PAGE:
One of the most important roles of a President is to be a moral leader, a person who sets the standard for what is moral and ethical in public affairs,
And nothing is more important than to have the courage to take leadership on human rights matters, whether in the United States or in other nations.
In that regard, Barack Obama will always stand out for what he did on Wednesday, speaking up for gay rights, including the right to marry.
Who else among our Presidents can be seen as a moral leader on human rights issues?
John Quincy Adams, as President and in his post Presidential career in the House of Representatives, campaigned against slavery and the slave trade, and was censured by the House of Representatives for fighting the gag rule (forbidding discussion of slavery in the House chamber) over and over again. He also represented the slaves aboard the slave ship Amistad, and won the court case for their freedom in 1841.
Abraham Lincoln issued the Emancipation Proclamation, a move many thought was unwise and might undermine the Union effort during the Civil War. But he believed that African Americans should be given freedom.
Harry Truman took the earliest steps in promoting civil rights for African Americans in the 1940s when segregation reigned in the South, and he went ahead anyway and promoted integration of the military and of the nation’s capital, Washington, DC.
Dwight D. Eisenhower alienated the white South when he sent in National Guard troops to Little Rock, Arkansas, to enforce integration of a public high school.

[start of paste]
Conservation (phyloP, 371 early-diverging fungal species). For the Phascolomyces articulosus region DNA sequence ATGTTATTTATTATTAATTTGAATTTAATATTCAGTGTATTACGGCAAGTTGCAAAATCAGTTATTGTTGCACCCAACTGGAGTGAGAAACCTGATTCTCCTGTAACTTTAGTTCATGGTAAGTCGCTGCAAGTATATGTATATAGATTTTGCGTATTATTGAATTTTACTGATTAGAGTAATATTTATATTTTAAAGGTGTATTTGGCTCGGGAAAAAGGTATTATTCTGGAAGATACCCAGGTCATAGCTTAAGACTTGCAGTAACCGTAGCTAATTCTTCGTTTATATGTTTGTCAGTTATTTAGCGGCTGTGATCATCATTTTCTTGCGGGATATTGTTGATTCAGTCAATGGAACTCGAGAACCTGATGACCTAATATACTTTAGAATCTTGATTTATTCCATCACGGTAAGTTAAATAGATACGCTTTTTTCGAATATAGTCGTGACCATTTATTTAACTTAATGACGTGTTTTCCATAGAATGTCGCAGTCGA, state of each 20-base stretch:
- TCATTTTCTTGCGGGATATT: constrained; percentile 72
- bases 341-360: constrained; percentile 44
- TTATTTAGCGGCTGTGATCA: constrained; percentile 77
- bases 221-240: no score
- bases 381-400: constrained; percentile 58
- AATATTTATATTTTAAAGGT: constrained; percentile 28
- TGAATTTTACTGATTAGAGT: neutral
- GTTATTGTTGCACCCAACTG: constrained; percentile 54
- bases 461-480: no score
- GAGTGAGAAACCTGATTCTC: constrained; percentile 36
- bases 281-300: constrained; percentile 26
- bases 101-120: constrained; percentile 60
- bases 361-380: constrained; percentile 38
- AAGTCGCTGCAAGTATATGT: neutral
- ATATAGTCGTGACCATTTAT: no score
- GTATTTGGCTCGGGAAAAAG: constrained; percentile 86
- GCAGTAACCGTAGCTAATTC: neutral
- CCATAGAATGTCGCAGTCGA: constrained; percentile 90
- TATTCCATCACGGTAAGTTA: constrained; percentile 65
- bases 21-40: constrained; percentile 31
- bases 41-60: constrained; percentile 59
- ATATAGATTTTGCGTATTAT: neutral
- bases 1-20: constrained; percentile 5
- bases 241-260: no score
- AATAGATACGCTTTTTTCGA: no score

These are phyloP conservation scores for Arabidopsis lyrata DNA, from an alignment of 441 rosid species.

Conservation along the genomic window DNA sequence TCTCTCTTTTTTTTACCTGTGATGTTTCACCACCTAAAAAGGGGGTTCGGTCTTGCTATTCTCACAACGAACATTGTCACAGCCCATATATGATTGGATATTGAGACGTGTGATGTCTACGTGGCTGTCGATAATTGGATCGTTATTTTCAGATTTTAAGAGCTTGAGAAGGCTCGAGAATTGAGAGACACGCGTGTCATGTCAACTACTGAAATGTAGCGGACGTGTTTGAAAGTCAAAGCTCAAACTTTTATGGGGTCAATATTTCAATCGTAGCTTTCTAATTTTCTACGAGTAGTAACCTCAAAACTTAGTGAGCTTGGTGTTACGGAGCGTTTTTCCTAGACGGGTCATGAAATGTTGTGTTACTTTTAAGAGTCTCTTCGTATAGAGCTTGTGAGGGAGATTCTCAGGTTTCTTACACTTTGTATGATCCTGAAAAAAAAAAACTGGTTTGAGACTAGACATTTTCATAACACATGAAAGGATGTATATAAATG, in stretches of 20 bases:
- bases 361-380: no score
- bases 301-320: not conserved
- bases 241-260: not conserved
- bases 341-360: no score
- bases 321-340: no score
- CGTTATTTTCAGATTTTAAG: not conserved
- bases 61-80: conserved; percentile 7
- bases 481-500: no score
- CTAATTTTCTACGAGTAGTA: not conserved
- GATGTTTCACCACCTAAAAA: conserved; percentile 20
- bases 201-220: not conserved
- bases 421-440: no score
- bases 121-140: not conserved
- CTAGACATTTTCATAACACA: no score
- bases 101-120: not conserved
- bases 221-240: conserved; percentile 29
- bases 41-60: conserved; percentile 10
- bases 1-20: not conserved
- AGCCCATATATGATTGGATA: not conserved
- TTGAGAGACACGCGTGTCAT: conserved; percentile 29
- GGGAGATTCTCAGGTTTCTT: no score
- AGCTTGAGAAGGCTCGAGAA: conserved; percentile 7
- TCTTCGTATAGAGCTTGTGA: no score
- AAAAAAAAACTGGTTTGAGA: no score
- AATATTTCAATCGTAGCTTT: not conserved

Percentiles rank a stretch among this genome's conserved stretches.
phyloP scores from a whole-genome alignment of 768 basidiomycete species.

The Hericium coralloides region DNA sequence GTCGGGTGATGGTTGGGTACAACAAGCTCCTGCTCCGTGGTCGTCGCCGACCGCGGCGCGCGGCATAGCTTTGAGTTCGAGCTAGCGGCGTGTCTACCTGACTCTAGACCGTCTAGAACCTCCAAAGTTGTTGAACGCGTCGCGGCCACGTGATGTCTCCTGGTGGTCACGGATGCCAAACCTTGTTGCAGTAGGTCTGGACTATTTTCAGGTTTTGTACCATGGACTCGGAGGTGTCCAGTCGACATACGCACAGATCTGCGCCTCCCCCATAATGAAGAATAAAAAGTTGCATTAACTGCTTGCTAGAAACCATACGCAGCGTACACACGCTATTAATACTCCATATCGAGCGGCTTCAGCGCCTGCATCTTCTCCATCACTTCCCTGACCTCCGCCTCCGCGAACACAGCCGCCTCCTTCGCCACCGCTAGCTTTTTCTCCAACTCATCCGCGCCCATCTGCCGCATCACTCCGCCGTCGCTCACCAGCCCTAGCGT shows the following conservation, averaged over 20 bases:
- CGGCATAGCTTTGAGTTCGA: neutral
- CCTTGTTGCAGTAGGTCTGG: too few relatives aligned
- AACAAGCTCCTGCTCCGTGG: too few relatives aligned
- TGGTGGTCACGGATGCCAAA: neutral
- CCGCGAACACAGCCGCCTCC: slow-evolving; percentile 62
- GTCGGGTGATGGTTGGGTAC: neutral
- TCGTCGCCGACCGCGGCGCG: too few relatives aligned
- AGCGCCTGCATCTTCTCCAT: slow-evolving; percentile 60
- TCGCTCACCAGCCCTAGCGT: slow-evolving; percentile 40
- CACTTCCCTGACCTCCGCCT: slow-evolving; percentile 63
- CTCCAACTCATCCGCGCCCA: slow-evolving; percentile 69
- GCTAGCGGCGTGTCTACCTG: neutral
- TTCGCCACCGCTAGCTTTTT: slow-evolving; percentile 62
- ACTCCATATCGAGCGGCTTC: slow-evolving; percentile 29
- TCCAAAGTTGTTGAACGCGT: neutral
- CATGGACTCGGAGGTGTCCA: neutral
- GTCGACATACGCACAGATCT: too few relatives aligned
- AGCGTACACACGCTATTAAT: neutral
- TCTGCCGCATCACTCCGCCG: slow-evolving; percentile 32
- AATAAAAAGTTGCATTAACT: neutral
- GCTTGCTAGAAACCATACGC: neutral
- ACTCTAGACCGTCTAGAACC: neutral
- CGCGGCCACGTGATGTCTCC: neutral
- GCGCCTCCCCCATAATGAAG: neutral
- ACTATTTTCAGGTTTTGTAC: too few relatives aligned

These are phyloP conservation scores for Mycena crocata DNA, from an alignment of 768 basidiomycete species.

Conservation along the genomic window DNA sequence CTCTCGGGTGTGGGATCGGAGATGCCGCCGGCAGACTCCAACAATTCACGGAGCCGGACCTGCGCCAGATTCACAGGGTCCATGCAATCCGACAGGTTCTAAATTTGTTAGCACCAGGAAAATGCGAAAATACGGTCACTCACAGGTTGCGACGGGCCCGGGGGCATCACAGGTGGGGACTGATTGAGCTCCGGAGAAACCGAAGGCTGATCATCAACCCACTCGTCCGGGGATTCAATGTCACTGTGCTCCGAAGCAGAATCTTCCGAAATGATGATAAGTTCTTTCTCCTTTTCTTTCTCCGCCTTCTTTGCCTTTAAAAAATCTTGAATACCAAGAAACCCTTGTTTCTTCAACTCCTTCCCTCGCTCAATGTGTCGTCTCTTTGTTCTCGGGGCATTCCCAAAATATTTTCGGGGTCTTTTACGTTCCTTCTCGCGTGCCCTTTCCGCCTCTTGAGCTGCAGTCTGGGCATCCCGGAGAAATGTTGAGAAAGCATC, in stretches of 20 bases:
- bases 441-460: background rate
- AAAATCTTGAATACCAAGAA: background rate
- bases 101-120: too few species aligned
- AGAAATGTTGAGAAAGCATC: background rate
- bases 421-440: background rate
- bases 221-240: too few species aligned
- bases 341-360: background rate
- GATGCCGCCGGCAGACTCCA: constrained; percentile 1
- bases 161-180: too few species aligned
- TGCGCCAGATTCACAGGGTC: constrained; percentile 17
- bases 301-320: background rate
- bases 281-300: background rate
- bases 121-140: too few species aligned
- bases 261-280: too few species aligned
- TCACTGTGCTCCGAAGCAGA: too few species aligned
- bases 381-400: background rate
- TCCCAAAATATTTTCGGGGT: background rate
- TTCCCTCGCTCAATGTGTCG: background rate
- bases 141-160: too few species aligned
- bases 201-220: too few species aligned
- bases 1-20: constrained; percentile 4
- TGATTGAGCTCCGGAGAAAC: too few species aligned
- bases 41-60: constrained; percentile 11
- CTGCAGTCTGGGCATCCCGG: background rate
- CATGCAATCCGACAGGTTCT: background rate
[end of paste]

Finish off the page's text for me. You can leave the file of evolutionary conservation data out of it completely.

John F. Kennedy followed Eisenhower’s lead, in promoting National Guard intervention at the University of Mississippi and the University of Alabama, to bring about integration, and also proposed a civil rights law that he had to know would be extremely difficult to accomplish.
Lyndon B. Johnson, despite his Southern heritage, became the great proponent of the Civil Rights Act of 1964 and the Voting Rights Act of 1965, knowing it would turn the white South over to the Republican Party, as it did.
Richard Nixon signed affirmative action into law, which became one of the great advancements in civil rights for women and minorities.
Jimmy Carter became the advocate of promoting human rights overseas, instead of accepting violations by so called “friendly” nations, as part of the business of diplomacy. He was bitterly criticized as naive, but his human rights beliefs remain one of his great legacies.
And now Barack Obama joins this group on Presidential courage in relation to the advancement of human rights! Kudos to him!